There is no chart or table that will provide, or spell out, the specific growth for each student. This is mainly because each student is different in his or her growth needs.
You can, however, determine how much student growth you will need to see per week depending on what score/percentile the student is at in relation to the closest benchmark scores in the Progress Monitoring Scoring Guidelines and when you want each student to attain their 50th percentile score.
The Progress Monitoring Scoring Guidelines can be found by either logging in to your account or going to the http://easycbm.com website and logging in to a demo account. Next go to the “Reports” section, and in the upper right-hand corner the is a downloadable pdf file called Progress Monitoring Scoring Guidelines.
So the steps you need to help assess a student is to first determine if they need progress monitoring, by administering a progress monitoring measure. Next compare your student’s score with those on the Progress Monitoring Scoring Guidelines. Choose the score closest to the time of year your student took the test. Then determine the number of weeks in between the current time and the time the student’s benchmark goal should be attained (fall, winter, or spring).
The way to figure out what percentile rank ‘goes with’ a particular score in the Progress Monitor Scoring Guidelines is to, (a) find the measure you are interested in, (b) find the grade you are interested in, (c) find the “benchmark” season you are interested in, (d) find the “score” you are interested in (4th column in) or the “Percentile” you are interested in and then, (e) look up the ‘Percentile” (if you were trying to figure out what specific percentile rank goes with a particular score) or (f) look up the ‘Score’ (if you were trying to figure out what specific score goes with a particular percentile rank).
Now compare the benchmark percentile score with your student’s progress monitoring score and then decide when you want to achieve the student’s attainment of a 50th percentile score. You will need to work with each student’s assessment scores and then cross-reference them with the 50th percentile scores on the Progress Monitoring Scoring Guidelines. Relatively speaking you will need to count the number of weeks the students are in school (from a calendar) and related the Fall, Winter, and Spring benchmark scores closest to when students they took their initial test. General benchmark dates for easyCBM are as follows: Fall – Sept 15th, Winter – Jan 15th, and Spring – May 15th. An example of how to assess a student’s weekly growth is listed below.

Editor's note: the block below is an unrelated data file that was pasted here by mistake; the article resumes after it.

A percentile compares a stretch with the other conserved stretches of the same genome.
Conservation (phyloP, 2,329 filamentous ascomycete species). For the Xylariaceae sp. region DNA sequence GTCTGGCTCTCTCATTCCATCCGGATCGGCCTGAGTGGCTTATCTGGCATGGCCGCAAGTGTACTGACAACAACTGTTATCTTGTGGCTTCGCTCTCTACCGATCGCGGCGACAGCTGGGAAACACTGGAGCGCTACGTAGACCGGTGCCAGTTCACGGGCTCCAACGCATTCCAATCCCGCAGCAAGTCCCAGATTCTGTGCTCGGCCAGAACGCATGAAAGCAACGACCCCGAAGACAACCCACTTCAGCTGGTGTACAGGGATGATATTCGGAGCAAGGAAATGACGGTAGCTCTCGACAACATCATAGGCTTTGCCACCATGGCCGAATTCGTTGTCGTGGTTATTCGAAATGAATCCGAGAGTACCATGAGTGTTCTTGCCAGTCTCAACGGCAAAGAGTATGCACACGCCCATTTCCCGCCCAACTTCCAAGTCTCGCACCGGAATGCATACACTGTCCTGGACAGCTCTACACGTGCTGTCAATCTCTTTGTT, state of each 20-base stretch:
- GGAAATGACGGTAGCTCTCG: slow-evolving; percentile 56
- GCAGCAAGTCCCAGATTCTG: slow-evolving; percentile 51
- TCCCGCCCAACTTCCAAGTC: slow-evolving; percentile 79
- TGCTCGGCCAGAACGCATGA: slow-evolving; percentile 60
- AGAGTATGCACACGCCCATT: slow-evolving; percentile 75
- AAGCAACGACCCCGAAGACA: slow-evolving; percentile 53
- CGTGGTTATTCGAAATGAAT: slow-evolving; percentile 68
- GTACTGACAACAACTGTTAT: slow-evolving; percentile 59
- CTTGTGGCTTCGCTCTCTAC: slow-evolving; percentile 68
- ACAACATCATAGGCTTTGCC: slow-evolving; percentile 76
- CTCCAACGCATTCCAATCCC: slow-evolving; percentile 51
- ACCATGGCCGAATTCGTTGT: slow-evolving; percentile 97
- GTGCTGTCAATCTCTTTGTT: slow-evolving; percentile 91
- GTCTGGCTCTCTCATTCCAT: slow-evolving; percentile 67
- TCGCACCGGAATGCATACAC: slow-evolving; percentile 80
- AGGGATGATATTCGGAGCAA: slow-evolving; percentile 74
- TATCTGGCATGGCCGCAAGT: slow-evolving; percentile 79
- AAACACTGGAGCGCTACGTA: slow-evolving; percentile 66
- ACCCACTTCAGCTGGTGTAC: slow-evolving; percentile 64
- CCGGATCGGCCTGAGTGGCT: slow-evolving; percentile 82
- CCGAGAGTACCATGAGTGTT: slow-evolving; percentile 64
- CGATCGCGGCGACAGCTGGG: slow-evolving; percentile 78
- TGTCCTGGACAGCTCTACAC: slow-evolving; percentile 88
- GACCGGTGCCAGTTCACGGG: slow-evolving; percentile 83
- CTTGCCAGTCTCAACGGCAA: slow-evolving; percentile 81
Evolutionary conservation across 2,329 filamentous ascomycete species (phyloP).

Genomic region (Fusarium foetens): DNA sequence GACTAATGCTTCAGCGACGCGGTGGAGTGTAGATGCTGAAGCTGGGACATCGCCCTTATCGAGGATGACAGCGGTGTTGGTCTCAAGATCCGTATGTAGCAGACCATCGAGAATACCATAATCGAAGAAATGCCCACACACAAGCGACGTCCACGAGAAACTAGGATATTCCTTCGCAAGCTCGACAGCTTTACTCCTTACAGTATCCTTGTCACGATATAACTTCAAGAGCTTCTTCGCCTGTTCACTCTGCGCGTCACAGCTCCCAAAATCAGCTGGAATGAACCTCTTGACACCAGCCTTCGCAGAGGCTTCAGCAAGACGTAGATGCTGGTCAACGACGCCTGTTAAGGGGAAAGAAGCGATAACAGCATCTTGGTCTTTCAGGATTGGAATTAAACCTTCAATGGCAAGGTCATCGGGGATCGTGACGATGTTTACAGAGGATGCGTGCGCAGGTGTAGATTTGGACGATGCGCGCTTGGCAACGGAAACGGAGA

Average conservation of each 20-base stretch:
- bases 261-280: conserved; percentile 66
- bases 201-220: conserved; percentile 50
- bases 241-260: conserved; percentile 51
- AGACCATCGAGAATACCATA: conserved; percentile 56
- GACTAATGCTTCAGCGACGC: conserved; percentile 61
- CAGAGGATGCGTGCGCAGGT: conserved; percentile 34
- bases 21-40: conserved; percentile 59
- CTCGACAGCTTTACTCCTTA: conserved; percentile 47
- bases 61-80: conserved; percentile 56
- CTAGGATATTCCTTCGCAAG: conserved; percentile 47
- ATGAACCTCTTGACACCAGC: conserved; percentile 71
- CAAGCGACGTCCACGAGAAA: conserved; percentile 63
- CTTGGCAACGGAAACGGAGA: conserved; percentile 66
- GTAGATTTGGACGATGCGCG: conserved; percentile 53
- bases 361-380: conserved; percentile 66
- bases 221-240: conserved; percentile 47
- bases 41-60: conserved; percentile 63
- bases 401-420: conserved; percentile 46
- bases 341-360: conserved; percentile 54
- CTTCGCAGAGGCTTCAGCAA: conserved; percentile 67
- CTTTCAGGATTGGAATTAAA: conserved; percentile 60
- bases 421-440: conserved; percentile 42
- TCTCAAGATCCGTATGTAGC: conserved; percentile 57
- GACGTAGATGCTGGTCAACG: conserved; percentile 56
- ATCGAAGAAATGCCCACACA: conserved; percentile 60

So say you have a 6th grade student who took a Passage Reading Fluency test on October 30th and received a score of 100. By looking at the Progress Monitoring Scoring Guidelines, and comparing their score to other 6th graders at that time of year, he/she should have a 50th percentile score of 137. So the winter goal for your student would be 154 words/min. and the spring goal would be 163 words/min. In other words your student will have to score 54 words/min. better by Jan. 15th or 63 words/min. better by May 15th in order to reach their on grade level goal in the 50th percentile.
For planning a strategy of improvement for your student, you will need to consider when you want them to reach their goal. If by taking their benchmark test on October 30th you want your student to reach their winter benchmark goal of 154 wpm (by Jan. 15th), you have 8 weeks for them to improve 54 wpm, or 6.75 wpm per week. If you are looking for a spring benchmark goal of 163 wpm (by May 15th), in which you have 23 weeks to see a 63 wpm improvement, your student will need to improve by 2.7 wpm per week.
If you are wanting to set a goal for a short period of time (for example, 8 weeks, you could opt for a lower ‘goal’ — such as the 25th percentile in the next 8 weeks. Then, once that goal is attained, you could set the next goal — maybe the 35th percentile in 8 more weeks. Once achieved, the goal can be adjusted again… the 45th percentile in 8 more weeks – over the course of 24 weeks, the student might, theoretically, have moved from the 10th to the 45th percentile (this may also be too lofty a goal, if the intervention is not stellar / the teacher/student don’t have a large amount of time to devote to it, etc.) but is an example of adjusting for a lower performing student with the goal of moving upward in the percentile rankings.
For a student not functioning at their grade level, you can assess them at different grades but the goal will always be to get them back on their expected grade level as soon as possible and at the 50th percentile.